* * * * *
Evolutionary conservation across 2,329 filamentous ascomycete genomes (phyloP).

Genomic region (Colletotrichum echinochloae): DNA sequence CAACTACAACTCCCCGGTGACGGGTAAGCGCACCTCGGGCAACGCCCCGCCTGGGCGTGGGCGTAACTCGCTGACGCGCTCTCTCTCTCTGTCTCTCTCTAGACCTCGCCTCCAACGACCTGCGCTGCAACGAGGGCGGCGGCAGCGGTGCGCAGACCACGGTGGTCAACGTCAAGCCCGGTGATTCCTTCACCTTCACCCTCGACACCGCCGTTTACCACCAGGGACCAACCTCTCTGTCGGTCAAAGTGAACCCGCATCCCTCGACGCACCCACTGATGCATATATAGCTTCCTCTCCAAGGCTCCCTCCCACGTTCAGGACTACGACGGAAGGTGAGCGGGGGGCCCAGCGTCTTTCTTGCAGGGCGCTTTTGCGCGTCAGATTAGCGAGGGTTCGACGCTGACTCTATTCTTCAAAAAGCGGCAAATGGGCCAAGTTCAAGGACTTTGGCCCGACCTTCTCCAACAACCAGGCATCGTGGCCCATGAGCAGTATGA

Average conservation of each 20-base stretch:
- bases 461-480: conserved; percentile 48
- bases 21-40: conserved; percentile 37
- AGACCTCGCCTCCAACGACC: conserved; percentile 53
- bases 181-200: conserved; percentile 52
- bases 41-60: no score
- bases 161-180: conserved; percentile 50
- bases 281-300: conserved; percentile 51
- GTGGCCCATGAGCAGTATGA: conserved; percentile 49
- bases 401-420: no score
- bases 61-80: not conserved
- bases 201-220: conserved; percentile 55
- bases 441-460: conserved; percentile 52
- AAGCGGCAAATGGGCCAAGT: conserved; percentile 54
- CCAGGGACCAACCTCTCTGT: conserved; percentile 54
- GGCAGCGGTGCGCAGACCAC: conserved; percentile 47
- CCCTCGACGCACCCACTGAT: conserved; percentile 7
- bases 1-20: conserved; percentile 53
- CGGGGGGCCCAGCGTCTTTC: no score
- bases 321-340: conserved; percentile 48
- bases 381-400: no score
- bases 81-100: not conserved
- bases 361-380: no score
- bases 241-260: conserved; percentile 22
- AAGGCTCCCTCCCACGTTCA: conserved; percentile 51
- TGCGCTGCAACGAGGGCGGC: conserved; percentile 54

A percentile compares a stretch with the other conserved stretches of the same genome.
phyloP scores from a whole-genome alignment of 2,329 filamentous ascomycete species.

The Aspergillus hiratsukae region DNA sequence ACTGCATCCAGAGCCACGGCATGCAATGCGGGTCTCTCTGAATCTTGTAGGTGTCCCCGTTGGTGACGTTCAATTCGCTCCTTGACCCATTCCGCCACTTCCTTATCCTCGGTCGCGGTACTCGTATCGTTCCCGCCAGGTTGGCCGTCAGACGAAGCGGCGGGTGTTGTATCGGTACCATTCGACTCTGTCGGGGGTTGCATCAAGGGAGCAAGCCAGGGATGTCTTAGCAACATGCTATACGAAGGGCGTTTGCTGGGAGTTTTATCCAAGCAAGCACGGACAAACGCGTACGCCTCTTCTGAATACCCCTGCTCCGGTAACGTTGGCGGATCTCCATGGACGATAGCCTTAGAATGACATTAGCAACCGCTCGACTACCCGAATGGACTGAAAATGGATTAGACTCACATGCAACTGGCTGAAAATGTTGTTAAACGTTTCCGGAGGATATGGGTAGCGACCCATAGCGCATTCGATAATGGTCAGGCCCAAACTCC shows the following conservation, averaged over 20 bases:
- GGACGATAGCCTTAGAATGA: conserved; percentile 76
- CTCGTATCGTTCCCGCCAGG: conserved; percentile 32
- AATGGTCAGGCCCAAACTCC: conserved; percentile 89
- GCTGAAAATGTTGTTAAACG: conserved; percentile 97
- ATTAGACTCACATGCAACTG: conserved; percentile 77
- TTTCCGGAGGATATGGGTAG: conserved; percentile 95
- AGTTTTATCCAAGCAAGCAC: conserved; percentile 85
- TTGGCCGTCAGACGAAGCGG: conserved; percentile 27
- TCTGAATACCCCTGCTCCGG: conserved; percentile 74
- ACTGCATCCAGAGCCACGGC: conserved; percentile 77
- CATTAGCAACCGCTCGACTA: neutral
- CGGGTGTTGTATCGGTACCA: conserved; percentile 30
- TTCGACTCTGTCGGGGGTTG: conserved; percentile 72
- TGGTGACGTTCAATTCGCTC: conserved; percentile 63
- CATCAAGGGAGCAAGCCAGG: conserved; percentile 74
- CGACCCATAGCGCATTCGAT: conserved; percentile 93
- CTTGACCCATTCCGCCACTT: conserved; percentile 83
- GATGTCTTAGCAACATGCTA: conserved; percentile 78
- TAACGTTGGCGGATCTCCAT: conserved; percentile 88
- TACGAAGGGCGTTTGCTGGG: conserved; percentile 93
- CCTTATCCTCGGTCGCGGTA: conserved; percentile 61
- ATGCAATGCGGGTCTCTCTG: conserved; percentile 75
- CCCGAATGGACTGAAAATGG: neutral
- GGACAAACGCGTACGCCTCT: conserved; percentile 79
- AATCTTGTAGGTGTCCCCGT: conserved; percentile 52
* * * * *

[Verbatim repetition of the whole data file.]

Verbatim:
Evolutionary conservation across 2,329 filamentous ascomycete genomes (phyloP).

Genomic region (Colletotrichum echinochloae): DNA sequence CAACTACAACTCCCCGGTGACGGGTAAGCGCACCTCGGGCAACGCCCCGCCTGGGCGTGGGCGTAACTCGCTGACGCGCTCTCTCTCTCTGTCTCTCTCTAGACCTCGCCTCCAACGACCTGCGCTGCAACGAGGGCGGCGGCAGCGGTGCGCAGACCACGGTGGTCAACGTCAAGCCCGGTGATTCCTTCACCTTCACCCTCGACACCGCCGTTTACCACCAGGGACCAACCTCTCTGTCGGTCAAAGTGAACCCGCATCCCTCGACGCACCCACTGATGCATATATAGCTTCCTCTCCAAGGCTCCCTCCCACGTTCAGGACTACGACGGAAGGTGAGCGGGGGGCCCAGCGTCTTTCTTGCAGGGCGCTTTTGCGCGTCAGATTAGCGAGGGTTCGACGCTGACTCTATTCTTCAAAAAGCGGCAAATGGGCCAAGTTCAAGGACTTTGGCCCGACCTTCTCCAACAACCAGGCATCGTGGCCCATGAGCAGTATGA

Average conservation of each 20-base stretch:
- bases 461-480: conserved; percentile 48
- bases 21-40: conserved; percentile 37
- AGACCTCGCCTCCAACGACC: conserved; percentile 53
- bases 181-200: conserved; percentile 52
- bases 41-60: no score
- bases 161-180: conserved; percentile 50
- bases 281-300: conserved; percentile 51
- GTGGCCCATGAGCAGTATGA: conserved; percentile 49
- bases 401-420: no score
- bases 61-80: not conserved
- bases 201-220: conserved; percentile 55
- bases 441-460: conserved; percentile 52
- AAGCGGCAAATGGGCCAAGT: conserved; percentile 54
- CCAGGGACCAACCTCTCTGT: conserved; percentile 54
- GGCAGCGGTGCGCAGACCAC: conserved; percentile 47
- CCCTCGACGCACCCACTGAT: conserved; percentile 7
- bases 1-20: conserved; percentile 53
- CGGGGGGCCCAGCGTCTTTC: no score
- bases 321-340: conserved; percentile 48
- bases 381-400: no score
- bases 81-100: not conserved
- bases 361-380: no score
- bases 241-260: conserved; percentile 22
- AAGGCTCCCTCCCACGTTCA: conserved; percentile 51
- TGCGCTGCAACGAGGGCGGC: conserved; percentile 54

A percentile compares a stretch with the other conserved stretches of the same genome.
phyloP scores from a whole-genome alignment of 2,329 filamentous ascomycete species.

The Aspergillus hiratsukae region DNA sequence ACTGCATCCAGAGCCACGGCATGCAATGCGGGTCTCTCTGAATCTTGTAGGTGTCCCCGTTGGTGACGTTCAATTCGCTCCTTGACCCATTCCGCCACTTCCTTATCCTCGGTCGCGGTACTCGTATCGTTCCCGCCAGGTTGGCCGTCAGACGAAGCGGCGGGTGTTGTATCGGTACCATTCGACTCTGTCGGGGGTTGCATCAAGGGAGCAAGCCAGGGATGTCTTAGCAACATGCTATACGAAGGGCGTTTGCTGGGAGTTTTATCCAAGCAAGCACGGACAAACGCGTACGCCTCTTCTGAATACCCCTGCTCCGGTAACGTTGGCGGATCTCCATGGACGATAGCCTTAGAATGACATTAGCAACCGCTCGACTACCCGAATGGACTGAAAATGGATTAGACTCACATGCAACTGGCTGAAAATGTTGTTAAACGTTTCCGGAGGATATGGGTAGCGACCCATAGCGCATTCGATAATGGTCAGGCCCAAACTCC shows the following conservation, averaged over 20 bases:
- GGACGATAGCCTTAGAATGA: conserved; percentile 76
- CTCGTATCGTTCCCGCCAGG: conserved; percentile 32
- AATGGTCAGGCCCAAACTCC: conserved; percentile 89
- GCTGAAAATGTTGTTAAACG: conserved; percentile 97
- ATTAGACTCACATGCAACTG: conserved; percentile 77
- TTTCCGGAGGATATGGGTAG: conserved; percentile 95
- AGTTTTATCCAAGCAAGCAC: conserved; percentile 85
- TTGGCCGTCAGACGAAGCGG: conserved; percentile 27
- TCTGAATACCCCTGCTCCGG: conserved; percentile 74
- ACTGCATCCAGAGCCACGGC: conserved; percentile 77
- CATTAGCAACCGCTCGACTA: neutral
- CGGGTGTTGTATCGGTACCA: conserved; percentile 30
- TTCGACTCTGTCGGGGGTTG: conserved; percentile 72
- TGGTGACGTTCAATTCGCTC: conserved; percentile 63
- CATCAAGGGAGCAAGCCAGG: conserved; percentile 74
- CGACCCATAGCGCATTCGAT: conserved; percentile 93
- CTTGACCCATTCCGCCACTT: conserved; percentile 83
- GATGTCTTAGCAACATGCTA: conserved; percentile 78
- TAACGTTGGCGGATCTCCAT: conserved; percentile 88
- TACGAAGGGCGTTTGCTGGG: conserved; percentile 93
- CCTTATCCTCGGTCGCGGTA: conserved; percentile 61
- ATGCAATGCGGGTCTCTCTG: conserved; percentile 75
- CCCGAATGGACTGAAAATGG: neutral
- GGACAAACGCGTACGCCTCT: conserved; percentile 79
- AATCTTGTAGGTGTCCCCGT: conserved; percentile 52